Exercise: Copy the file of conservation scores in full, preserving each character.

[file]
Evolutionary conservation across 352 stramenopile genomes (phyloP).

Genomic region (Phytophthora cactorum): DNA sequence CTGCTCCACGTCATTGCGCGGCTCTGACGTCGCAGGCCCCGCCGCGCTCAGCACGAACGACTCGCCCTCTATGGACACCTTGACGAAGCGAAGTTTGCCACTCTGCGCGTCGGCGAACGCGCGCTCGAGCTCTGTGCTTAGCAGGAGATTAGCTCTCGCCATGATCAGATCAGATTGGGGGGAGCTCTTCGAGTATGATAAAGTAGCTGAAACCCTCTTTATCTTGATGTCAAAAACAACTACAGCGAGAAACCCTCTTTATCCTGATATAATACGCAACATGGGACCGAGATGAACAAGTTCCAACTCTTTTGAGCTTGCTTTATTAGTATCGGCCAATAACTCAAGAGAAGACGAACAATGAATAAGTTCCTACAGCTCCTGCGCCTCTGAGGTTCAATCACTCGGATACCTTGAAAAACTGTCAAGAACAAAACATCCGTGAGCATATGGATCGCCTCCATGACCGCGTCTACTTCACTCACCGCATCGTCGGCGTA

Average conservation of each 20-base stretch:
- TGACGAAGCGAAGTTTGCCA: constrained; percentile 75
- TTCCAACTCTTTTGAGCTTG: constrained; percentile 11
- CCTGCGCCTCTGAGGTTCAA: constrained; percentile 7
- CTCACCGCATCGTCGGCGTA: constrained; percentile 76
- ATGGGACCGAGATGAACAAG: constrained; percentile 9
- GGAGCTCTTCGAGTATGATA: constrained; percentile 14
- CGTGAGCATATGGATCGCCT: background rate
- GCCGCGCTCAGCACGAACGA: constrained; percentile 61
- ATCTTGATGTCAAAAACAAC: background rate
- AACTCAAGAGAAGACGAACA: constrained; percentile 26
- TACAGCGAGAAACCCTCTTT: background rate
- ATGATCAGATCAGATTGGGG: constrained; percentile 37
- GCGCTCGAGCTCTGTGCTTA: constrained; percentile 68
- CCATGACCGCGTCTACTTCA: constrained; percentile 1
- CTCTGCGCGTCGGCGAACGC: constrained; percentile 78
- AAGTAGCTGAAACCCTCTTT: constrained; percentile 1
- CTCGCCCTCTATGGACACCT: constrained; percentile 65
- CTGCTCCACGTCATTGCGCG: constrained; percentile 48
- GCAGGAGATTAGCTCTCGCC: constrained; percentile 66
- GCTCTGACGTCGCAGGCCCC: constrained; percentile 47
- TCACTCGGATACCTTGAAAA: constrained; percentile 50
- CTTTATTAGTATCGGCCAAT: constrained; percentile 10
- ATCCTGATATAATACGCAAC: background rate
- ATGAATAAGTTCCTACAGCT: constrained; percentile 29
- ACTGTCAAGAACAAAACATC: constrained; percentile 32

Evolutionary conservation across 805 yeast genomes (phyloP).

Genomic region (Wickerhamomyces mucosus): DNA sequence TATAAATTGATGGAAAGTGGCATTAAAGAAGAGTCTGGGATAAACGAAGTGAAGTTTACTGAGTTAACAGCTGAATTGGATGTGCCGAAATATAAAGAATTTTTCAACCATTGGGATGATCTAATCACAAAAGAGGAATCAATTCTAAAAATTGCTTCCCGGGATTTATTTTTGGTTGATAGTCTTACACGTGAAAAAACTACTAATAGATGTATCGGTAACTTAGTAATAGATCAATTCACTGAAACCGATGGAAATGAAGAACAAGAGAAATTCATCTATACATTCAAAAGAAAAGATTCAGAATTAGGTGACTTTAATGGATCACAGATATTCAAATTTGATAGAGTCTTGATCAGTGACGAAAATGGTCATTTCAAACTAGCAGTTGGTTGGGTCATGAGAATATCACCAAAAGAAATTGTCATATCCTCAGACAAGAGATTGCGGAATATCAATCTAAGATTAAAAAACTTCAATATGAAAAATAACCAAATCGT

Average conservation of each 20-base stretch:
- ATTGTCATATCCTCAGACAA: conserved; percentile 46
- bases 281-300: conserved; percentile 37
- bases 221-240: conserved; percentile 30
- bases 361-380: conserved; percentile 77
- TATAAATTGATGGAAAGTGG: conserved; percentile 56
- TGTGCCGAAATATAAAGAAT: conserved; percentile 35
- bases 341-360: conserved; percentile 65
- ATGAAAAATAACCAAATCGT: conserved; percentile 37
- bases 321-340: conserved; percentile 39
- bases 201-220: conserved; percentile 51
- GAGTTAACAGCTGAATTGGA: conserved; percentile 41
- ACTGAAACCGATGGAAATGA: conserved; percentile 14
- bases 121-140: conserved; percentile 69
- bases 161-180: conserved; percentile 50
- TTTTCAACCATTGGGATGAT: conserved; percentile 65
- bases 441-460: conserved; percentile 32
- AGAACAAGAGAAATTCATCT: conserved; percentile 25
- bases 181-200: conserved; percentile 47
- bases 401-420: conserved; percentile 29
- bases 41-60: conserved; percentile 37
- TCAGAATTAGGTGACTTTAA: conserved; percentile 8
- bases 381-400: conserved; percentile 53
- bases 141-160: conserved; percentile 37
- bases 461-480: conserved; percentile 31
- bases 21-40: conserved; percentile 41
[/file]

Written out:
Evolutionary conservation across 352 stramenopile genomes (phyloP).

Genomic region (Phytophthora cactorum): DNA sequence CTGCTCCACGTCATTGCGCGGCTCTGACGTCGCAGGCCCCGCCGCGCTCAGCACGAACGACTCGCCCTCTATGGACACCTTGACGAAGCGAAGTTTGCCACTCTGCGCGTCGGCGAACGCGCGCTCGAGCTCTGTGCTTAGCAGGAGATTAGCTCTCGCCATGATCAGATCAGATTGGGGGGAGCTCTTCGAGTATGATAAAGTAGCTGAAACCCTCTTTATCTTGATGTCAAAAACAACTACAGCGAGAAACCCTCTTTATCCTGATATAATACGCAACATGGGACCGAGATGAACAAGTTCCAACTCTTTTGAGCTTGCTTTATTAGTATCGGCCAATAACTCAAGAGAAGACGAACAATGAATAAGTTCCTACAGCTCCTGCGCCTCTGAGGTTCAATCACTCGGATACCTTGAAAAACTGTCAAGAACAAAACATCCGTGAGCATATGGATCGCCTCCATGACCGCGTCTACTTCACTCACCGCATCGTCGGCGTA

Average conservation of each 20-base stretch:
- TGACGAAGCGAAGTTTGCCA: constrained; percentile 75
- TTCCAACTCTTTTGAGCTTG: constrained; percentile 11
- CCTGCGCCTCTGAGGTTCAA: constrained; percentile 7
- CTCACCGCATCGTCGGCGTA: constrained; percentile 76
- ATGGGACCGAGATGAACAAG: constrained; percentile 9
- GGAGCTCTTCGAGTATGATA: constrained; percentile 14
- CGTGAGCATATGGATCGCCT: background rate
- GCCGCGCTCAGCACGAACGA: constrained; percentile 61
- ATCTTGATGTCAAAAACAAC: background rate
- AACTCAAGAGAAGACGAACA: constrained; percentile 26
- TACAGCGAGAAACCCTCTTT: background rate
- ATGATCAGATCAGATTGGGG: constrained; percentile 37
- GCGCTCGAGCTCTGTGCTTA: constrained; percentile 68
- CCATGACCGCGTCTACTTCA: constrained; percentile 1
- CTCTGCGCGTCGGCGAACGC: constrained; percentile 78
- AAGTAGCTGAAACCCTCTTT: constrained; percentile 1
- CTCGCCCTCTATGGACACCT: constrained; percentile 65
- CTGCTCCACGTCATTGCGCG: constrained; percentile 48
- GCAGGAGATTAGCTCTCGCC: constrained; percentile 66
- GCTCTGACGTCGCAGGCCCC: constrained; percentile 47
- TCACTCGGATACCTTGAAAA: constrained; percentile 50
- CTTTATTAGTATCGGCCAAT: constrained; percentile 10
- ATCCTGATATAATACGCAAC: background rate
- ATGAATAAGTTCCTACAGCT: constrained; percentile 29
- ACTGTCAAGAACAAAACATC: constrained; percentile 32

Evolutionary conservation across 805 yeast genomes (phyloP).

Genomic region (Wickerhamomyces mucosus): DNA sequence TATAAATTGATGGAAAGTGGCATTAAAGAAGAGTCTGGGATAAACGAAGTGAAGTTTACTGAGTTAACAGCTGAATTGGATGTGCCGAAATATAAAGAATTTTTCAACCATTGGGATGATCTAATCACAAAAGAGGAATCAATTCTAAAAATTGCTTCCCGGGATTTATTTTTGGTTGATAGTCTTACACGTGAAAAAACTACTAATAGATGTATCGGTAACTTAGTAATAGATCAATTCACTGAAACCGATGGAAATGAAGAACAAGAGAAATTCATCTATACATTCAAAAGAAAAGATTCAGAATTAGGTGACTTTAATGGATCACAGATATTCAAATTTGATAGAGTCTTGATCAGTGACGAAAATGGTCATTTCAAACTAGCAGTTGGTTGGGTCATGAGAATATCACCAAAAGAAATTGTCATATCCTCAGACAAGAGATTGCGGAATATCAATCTAAGATTAAAAAACTTCAATATGAAAAATAACCAAATCGT

Average conservation of each 20-base stretch:
- ATTGTCATATCCTCAGACAA: conserved; percentile 46
- bases 281-300: conserved; percentile 37
- bases 221-240: conserved; percentile 30
- bases 361-380: conserved; percentile 77
- TATAAATTGATGGAAAGTGG: conserved; percentile 56
- TGTGCCGAAATATAAAGAAT: conserved; percentile 35
- bases 341-360: conserved; percentile 65
- ATGAAAAATAACCAAATCGT: conserved; percentile 37
- bases 321-340: conserved; percentile 39
- bases 201-220: conserved; percentile 51
- GAGTTAACAGCTGAATTGGA: conserved; percentile 41
- ACTGAAACCGATGGAAATGA: conserved; percentile 14
- bases 121-140: conserved; percentile 69
- bases 161-180: conserved; percentile 50
- TTTTCAACCATTGGGATGAT: conserved; percentile 65
- bases 441-460: conserved; percentile 32
- AGAACAAGAGAAATTCATCT: conserved; percentile 25
- bases 181-200: conserved; percentile 47
- bases 401-420: conserved; percentile 29
- bases 41-60: conserved; percentile 37
- TCAGAATTAGGTGACTTTAA: conserved; percentile 8
- bases 381-400: conserved; percentile 53
- bases 141-160: conserved; percentile 37
- bases 461-480: conserved; percentile 31
- bases 21-40: conserved; percentile 41